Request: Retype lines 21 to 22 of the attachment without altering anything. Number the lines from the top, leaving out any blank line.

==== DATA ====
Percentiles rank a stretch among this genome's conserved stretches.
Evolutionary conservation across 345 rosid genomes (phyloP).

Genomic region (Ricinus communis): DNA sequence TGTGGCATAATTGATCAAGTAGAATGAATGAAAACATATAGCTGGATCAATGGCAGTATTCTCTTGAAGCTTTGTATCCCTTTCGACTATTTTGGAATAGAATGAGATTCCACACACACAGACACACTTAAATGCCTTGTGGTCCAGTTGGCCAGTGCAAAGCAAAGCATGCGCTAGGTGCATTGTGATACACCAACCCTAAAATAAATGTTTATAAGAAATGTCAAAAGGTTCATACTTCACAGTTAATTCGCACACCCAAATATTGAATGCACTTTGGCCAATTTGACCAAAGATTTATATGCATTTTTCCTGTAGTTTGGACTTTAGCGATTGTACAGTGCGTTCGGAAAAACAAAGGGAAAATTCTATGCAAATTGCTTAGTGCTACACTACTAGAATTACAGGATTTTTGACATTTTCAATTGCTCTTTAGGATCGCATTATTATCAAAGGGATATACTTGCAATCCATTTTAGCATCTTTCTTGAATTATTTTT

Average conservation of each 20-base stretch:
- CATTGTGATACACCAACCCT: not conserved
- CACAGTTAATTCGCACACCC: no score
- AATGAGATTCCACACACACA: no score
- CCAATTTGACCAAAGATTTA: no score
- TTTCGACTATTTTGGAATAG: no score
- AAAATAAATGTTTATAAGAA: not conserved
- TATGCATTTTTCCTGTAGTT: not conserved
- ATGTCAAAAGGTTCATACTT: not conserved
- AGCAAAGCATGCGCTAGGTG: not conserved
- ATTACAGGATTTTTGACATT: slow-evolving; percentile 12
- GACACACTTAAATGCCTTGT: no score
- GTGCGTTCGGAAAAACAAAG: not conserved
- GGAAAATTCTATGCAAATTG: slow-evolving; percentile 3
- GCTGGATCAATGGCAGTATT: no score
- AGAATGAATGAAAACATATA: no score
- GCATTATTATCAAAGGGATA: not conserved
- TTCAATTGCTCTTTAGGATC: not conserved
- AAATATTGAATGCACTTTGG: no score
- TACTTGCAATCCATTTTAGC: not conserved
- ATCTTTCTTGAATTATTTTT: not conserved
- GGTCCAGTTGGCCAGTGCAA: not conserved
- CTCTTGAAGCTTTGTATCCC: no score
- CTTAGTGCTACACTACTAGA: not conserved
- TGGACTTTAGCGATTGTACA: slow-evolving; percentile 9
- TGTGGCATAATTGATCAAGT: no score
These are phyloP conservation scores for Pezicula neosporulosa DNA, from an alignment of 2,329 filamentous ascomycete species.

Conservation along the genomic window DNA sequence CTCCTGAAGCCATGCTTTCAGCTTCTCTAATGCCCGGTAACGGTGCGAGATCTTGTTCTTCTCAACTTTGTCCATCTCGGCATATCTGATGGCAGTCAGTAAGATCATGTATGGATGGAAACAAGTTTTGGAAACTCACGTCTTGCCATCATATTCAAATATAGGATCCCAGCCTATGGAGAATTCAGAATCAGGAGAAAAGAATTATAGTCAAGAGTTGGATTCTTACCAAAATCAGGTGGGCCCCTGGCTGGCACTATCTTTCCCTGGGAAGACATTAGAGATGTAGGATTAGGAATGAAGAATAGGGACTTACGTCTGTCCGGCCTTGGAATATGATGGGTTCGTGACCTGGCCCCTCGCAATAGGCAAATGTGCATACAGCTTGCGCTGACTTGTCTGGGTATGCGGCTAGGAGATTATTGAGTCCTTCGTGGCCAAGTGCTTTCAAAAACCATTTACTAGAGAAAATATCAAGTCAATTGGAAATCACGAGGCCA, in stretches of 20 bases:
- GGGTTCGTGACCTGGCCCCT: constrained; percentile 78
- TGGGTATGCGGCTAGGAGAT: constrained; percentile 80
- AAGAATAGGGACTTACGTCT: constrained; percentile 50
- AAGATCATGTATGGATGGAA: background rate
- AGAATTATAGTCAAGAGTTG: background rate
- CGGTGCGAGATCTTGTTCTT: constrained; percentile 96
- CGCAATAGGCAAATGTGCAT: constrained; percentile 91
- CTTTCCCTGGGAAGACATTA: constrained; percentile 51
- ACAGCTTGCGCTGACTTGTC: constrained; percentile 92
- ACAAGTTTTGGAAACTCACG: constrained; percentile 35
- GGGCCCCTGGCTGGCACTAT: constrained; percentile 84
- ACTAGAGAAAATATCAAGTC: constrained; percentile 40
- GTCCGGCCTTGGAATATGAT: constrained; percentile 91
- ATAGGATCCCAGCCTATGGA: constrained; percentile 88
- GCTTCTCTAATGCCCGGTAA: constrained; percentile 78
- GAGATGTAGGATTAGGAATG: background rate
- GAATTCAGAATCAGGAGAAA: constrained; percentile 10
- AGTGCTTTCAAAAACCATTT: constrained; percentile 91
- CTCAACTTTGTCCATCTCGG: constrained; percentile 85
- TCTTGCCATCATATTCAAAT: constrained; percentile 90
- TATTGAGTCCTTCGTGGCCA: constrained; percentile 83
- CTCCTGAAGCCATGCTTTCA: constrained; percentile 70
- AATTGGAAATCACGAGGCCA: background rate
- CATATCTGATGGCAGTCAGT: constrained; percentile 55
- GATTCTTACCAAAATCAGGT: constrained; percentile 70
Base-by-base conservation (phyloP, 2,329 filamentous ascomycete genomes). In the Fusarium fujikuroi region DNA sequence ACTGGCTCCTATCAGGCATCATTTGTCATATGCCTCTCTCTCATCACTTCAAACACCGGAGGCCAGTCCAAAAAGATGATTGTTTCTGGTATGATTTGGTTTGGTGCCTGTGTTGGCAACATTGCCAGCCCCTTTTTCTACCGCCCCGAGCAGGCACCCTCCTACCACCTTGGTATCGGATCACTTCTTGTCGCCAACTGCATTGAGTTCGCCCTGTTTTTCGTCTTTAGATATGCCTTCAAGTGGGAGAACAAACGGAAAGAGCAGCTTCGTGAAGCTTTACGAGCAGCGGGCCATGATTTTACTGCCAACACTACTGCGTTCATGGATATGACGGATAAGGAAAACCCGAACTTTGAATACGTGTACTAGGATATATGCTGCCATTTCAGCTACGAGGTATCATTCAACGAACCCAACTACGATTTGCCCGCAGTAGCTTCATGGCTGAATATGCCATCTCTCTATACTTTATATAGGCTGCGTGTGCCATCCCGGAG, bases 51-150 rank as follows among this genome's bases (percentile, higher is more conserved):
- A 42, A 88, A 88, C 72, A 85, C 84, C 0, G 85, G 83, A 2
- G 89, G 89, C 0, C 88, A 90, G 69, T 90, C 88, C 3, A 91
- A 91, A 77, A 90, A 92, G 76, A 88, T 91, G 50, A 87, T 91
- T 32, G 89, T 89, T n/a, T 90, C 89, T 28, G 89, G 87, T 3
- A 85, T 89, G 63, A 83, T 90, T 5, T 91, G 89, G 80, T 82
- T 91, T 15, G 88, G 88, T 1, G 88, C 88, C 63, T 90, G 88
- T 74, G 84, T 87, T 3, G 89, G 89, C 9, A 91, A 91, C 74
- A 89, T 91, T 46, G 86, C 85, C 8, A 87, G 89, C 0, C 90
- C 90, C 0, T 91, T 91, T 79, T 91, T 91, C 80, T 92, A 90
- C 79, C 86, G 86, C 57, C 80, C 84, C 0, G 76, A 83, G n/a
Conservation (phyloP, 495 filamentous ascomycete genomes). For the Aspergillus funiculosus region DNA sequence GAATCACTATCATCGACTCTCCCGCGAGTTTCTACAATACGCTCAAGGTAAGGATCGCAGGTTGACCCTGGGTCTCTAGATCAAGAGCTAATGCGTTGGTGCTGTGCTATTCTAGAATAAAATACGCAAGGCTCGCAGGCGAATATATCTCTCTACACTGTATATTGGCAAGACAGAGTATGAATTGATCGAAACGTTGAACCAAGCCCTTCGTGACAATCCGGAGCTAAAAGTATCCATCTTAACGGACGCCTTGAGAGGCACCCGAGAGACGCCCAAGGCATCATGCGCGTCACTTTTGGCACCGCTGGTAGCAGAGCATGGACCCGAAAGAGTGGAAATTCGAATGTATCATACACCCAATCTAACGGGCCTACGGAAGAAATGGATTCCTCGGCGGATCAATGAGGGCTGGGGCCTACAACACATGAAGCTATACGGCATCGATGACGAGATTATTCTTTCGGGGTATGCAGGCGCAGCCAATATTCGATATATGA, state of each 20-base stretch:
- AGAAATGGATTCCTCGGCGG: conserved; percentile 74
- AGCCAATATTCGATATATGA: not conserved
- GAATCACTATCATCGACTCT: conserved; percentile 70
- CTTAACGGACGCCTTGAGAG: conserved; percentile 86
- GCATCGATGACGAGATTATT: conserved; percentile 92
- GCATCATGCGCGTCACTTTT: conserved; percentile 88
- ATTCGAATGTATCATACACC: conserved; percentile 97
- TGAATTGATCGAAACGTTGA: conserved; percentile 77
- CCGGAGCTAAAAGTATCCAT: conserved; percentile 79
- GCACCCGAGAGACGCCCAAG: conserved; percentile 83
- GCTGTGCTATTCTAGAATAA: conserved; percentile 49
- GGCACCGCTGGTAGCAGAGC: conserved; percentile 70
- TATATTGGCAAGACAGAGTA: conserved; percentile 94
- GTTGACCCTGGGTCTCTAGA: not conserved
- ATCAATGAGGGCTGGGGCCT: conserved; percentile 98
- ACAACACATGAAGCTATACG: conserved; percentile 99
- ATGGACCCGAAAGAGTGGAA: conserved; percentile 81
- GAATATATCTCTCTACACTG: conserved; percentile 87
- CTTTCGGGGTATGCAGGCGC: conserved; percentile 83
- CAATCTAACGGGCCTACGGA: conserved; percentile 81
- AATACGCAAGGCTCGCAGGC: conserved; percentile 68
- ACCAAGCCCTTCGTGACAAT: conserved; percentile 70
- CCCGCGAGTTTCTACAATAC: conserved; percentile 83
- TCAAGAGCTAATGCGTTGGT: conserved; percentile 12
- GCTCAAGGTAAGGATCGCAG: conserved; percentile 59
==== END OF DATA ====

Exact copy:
- TTCAATTGCTCTTTAGGATC: not conserved
- AAATATTGAATGCACTTTGG: no score